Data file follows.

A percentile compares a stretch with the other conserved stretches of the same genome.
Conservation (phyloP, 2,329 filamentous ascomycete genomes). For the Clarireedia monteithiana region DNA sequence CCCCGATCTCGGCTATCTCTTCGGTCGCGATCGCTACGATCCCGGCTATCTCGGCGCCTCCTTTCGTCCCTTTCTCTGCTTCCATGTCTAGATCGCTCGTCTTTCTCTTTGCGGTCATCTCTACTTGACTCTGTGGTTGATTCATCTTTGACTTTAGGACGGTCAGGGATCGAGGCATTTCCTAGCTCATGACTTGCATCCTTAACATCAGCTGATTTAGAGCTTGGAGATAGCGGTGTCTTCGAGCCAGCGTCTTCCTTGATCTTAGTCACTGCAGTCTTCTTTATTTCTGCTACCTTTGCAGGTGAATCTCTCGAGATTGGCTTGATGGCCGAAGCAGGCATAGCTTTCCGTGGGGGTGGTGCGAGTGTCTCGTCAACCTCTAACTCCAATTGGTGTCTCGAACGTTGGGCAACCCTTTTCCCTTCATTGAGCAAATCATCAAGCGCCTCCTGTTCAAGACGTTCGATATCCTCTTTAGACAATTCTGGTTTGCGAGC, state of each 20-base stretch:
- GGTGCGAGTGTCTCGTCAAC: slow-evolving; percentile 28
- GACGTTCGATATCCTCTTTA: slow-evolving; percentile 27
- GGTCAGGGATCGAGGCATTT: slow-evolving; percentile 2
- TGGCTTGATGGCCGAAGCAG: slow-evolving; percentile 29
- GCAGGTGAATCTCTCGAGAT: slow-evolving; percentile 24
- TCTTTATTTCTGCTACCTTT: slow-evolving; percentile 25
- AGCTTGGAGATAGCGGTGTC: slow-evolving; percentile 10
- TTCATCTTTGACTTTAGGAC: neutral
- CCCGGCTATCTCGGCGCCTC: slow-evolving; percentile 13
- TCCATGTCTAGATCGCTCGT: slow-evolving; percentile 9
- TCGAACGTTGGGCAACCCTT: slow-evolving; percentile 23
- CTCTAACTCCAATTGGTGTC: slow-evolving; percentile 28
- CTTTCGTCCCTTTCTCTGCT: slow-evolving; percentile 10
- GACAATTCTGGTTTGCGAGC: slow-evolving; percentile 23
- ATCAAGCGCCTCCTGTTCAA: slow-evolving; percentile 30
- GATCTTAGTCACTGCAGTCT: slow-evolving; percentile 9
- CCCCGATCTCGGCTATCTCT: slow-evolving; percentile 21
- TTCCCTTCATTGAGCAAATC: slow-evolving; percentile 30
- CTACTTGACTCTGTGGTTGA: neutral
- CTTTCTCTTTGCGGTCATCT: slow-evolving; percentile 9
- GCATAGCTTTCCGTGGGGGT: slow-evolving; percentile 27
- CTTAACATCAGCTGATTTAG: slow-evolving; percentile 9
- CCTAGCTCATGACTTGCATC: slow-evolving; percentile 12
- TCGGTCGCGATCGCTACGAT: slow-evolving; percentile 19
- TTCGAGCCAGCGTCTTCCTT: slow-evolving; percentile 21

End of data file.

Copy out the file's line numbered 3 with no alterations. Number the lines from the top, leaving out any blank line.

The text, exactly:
- GGTGCGAGTGTCTCGTCAAC: slow-evolving; percentile 28